Short on words, but long on things to say

Anyone get the reference?

I’ve been a little quiet recently as I’m on holiday at the moment, flitting around East and South-East Asia visiting relatives and friends, while trying to keep in touch with the office. I’m still doing a bit of work, and so to make room for my mission to eat all of Asia and see as many friends as possible, blogging has fallen on the wayside and my link to the news has been tenuous at best (as best as I can work out, someone got married and someone else got killed in the last couple of days and I hope I have them the right way round).

That said, a lot of the people I’ve been meeting with are development friends, so I’ve had a few vigorous arguments that I’m going to blog about on my return. Prior to setting out my thoughts in detail, there are two questions in particular that I am really interested to get some initial views on before I return to set out my own thoughts in detail. They are:

  1. With Uganda seemingly in incipient rising (this follows widespread riots less than 2 years ago), would a series of revolutions or popular risings be a good thing in Africa? Do readers think that a widely-backed movement to remove leaders in the southern portion of the continent would be met with the same scarcely contained glee from the West, and would it offer any more hope for the future than what we have now?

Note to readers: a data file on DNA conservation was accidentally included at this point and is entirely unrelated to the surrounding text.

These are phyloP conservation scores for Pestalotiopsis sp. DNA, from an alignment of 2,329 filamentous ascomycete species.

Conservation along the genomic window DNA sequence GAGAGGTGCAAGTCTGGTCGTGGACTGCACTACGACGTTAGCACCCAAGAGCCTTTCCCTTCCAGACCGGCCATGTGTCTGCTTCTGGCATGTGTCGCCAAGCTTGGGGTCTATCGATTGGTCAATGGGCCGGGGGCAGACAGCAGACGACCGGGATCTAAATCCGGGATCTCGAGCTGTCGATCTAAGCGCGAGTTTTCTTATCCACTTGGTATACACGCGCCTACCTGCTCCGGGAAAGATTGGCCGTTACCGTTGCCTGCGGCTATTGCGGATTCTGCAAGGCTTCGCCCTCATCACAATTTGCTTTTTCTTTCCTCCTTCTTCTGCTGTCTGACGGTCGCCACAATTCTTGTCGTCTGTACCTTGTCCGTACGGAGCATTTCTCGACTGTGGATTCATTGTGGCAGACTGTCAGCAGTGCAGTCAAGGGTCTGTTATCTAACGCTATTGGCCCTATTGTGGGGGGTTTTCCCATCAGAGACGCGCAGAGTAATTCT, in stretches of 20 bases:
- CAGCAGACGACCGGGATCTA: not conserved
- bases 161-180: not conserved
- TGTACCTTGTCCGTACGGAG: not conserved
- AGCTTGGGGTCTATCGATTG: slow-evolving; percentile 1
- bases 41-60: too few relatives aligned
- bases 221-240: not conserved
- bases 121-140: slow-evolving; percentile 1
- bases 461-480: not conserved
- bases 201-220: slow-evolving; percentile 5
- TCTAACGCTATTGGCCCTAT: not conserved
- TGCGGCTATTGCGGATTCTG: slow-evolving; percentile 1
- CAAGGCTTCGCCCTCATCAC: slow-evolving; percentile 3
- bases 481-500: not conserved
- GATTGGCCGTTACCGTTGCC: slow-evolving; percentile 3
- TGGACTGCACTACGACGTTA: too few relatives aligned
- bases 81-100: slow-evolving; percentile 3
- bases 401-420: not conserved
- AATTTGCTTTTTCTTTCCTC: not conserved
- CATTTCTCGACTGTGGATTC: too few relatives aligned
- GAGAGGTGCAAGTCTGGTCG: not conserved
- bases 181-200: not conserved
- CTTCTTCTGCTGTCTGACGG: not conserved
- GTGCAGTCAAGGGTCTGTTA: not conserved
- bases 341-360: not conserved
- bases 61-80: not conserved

2. And secondly, a question about the structure of development work: should we have different criteria on which we assess multilateral and bilateral agencies? What is the right mix of the two approaches to development intervention and support? Do we need both? Are their incentives sufficiently different, and their efficiency sufficiently similar to justify both kinds of development support?

The latter question arises after a long and thoughtful argument with some friends just a few nights ago. My own position (on a different phrasing of these questions) was very much in the minority, so I’m keen to open it up a bit and listen more before I go off on one of my epic rants. Thoughts welcome.

5 thoughts on “Short on words, but long on things to say

  1. ZakT

    May 3, 2011 at 4:28pm

    Surely it can only be good things provided these are movements that seek to further democratise their respective countries. Without the Musevenis, Compares, Biyas and Mugabes of this world democracy can be given a real chance in countries, which, regrettably, have not really had the chance in their short life-spans. What has been telling throughout the Arab Spring is the rulers who have tried to play up the differences between their country and north. Those are the autocrats who feel truly insecure. Wade, Mugabe and Museveni are prime examples. If revolutions in spread south, then I think the West will have two things in mind. First, avoiding a repeat of Iraq and second if they do spur these revolutions by providing assistance they must do so with a UN resolution in hand. That is if they wish to maintain any semblance of public support.

  2. Stanley

    May 4, 2011 at 9:32am